An article in the Evening Standard last week suggested that it was more realistic in this day and age to “manage” emails on holiday, rather than to switch them off altogether. Only looking at emails at a specific time of the day (between 5 and 6 for example) was one suggestion.
BUT this assumes we can click straight back into holiday mode after checking them!
That may be possible for some (and possibly a necessity for sole traders) but for most of us, surely it depends on what we uncover in the emails?
If you open them up and find a particularly thorny problem to deal with, most of us would have that playing on our minds for some time afterwards – even if we were able to field it for the time being. And that negates any benefit of being away from work.
An article from Psychology Today shows us from a neuroscience point of view why it is so important to give our minds a complete break...
The author demonstrates how a rested mind, which has distanced itself from the day to day issues, is far more likely to achieve insight, creativity and those “Aha” moments, which help us solve problems. (the phenomenon of an answer to an ongoing problem suddenly coming to us in the shower when we are not really thinking about anything!)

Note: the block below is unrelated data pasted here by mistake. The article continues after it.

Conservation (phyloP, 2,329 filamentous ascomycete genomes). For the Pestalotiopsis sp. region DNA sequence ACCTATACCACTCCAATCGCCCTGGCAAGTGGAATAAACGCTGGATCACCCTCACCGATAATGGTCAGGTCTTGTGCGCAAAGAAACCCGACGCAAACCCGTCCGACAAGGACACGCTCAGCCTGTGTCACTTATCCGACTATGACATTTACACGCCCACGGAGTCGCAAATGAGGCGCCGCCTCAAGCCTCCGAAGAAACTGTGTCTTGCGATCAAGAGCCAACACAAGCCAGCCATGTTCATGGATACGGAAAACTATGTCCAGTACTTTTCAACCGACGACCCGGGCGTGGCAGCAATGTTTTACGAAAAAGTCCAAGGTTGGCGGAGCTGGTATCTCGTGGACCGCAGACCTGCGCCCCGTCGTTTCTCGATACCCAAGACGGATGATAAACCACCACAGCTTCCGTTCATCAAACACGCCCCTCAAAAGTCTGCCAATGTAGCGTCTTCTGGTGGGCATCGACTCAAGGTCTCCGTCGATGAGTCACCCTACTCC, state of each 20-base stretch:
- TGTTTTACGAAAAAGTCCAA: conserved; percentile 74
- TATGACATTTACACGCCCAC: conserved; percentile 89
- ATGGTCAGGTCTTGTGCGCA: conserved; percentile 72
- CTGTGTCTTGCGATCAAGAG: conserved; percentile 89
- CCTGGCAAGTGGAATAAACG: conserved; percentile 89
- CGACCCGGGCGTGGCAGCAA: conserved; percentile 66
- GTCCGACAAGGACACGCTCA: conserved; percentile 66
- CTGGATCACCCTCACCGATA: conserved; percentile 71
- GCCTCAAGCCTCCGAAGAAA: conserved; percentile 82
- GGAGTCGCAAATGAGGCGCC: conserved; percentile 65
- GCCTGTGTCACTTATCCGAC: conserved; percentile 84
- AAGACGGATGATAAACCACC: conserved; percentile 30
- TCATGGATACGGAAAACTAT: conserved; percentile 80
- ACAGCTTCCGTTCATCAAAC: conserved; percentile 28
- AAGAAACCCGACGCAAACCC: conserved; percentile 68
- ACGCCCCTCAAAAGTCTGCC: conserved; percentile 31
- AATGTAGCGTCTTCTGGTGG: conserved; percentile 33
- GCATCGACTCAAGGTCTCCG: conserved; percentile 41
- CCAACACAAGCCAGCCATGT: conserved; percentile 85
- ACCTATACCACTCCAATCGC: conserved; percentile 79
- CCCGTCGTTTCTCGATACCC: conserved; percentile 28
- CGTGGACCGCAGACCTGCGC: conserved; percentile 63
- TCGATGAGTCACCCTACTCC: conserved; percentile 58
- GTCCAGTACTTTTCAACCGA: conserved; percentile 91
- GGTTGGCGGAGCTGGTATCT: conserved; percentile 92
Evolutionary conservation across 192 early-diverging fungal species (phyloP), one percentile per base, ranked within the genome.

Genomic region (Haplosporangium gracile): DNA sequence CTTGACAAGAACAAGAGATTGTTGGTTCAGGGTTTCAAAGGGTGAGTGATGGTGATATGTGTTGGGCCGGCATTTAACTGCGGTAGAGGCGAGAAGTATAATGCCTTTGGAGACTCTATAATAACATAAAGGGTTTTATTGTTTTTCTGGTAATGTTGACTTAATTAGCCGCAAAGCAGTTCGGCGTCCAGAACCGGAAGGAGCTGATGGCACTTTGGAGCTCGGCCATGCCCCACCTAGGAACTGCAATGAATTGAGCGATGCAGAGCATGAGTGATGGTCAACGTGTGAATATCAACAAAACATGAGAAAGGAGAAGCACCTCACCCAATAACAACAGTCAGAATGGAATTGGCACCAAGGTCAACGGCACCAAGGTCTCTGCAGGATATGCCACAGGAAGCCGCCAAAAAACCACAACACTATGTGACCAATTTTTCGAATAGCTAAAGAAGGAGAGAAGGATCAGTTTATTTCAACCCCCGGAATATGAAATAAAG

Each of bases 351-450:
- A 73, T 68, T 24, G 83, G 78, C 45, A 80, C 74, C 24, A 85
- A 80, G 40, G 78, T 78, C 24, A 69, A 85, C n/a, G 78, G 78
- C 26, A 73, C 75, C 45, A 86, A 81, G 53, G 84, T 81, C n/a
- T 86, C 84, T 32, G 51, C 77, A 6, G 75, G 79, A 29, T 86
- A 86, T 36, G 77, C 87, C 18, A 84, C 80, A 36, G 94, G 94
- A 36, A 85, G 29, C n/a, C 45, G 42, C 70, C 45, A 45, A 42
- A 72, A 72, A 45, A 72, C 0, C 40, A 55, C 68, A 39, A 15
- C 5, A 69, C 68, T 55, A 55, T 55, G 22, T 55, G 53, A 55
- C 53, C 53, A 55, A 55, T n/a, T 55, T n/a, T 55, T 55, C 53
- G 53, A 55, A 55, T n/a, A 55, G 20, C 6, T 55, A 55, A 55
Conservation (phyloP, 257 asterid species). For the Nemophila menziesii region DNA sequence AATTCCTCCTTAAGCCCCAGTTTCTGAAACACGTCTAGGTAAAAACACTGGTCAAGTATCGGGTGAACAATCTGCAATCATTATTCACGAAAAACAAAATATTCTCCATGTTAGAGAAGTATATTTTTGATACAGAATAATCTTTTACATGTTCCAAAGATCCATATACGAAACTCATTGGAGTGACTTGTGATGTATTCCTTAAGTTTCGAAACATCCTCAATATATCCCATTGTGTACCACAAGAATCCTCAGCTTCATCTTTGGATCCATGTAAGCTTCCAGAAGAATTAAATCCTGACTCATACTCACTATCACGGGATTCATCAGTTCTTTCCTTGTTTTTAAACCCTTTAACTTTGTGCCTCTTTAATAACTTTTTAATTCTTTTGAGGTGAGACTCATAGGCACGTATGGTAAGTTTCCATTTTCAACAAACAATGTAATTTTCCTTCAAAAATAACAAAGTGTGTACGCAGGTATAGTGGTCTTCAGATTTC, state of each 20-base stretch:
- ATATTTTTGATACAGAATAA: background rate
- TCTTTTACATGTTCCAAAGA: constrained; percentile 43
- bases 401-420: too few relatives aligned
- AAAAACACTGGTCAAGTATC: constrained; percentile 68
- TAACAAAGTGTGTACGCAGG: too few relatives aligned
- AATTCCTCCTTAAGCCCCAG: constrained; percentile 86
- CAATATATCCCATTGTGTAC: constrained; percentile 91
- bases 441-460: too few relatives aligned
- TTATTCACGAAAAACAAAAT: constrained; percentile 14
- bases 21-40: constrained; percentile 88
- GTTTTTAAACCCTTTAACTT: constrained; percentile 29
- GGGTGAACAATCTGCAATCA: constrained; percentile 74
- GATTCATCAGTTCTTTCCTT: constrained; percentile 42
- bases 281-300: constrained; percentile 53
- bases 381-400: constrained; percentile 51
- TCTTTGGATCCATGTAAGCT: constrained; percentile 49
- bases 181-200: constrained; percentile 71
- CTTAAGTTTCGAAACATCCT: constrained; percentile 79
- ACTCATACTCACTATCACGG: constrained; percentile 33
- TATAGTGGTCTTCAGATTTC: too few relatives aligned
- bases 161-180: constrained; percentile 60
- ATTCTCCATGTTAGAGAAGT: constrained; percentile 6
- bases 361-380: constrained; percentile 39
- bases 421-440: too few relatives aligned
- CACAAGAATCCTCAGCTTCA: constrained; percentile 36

This is not going to happen if we are constantly embroiled in the detail of work, which looking at emails will bring.
So do your mind (and your wellbeing) a favour and ditch the emails this holiday...
For guidance on how to boundary emails in work as well as out, see our thoughts from Guest blogger Steve Eddy Head of HR at the Barbican.
I thrive on seeing people do things they didn’t think they could do! I draw on my management and leadership experience from working in senior positions in the Metropolitan Police Service, running Focal Point since 2002 and working across all three sectors in the widest variety of environments. Because we rarely learn things first time, we believe it is vital to provide support before, during and after the events we run, in order to get the best from them. Time and time again people have told us how the chance to review their learning and to have their actions reinforced has really helped cement new ways of doing things. This is what has then made the difference that they and we are looking for. I am a fellow of the CIPD and when I am not working with clients I can be seen on the golf courses of Hampshire.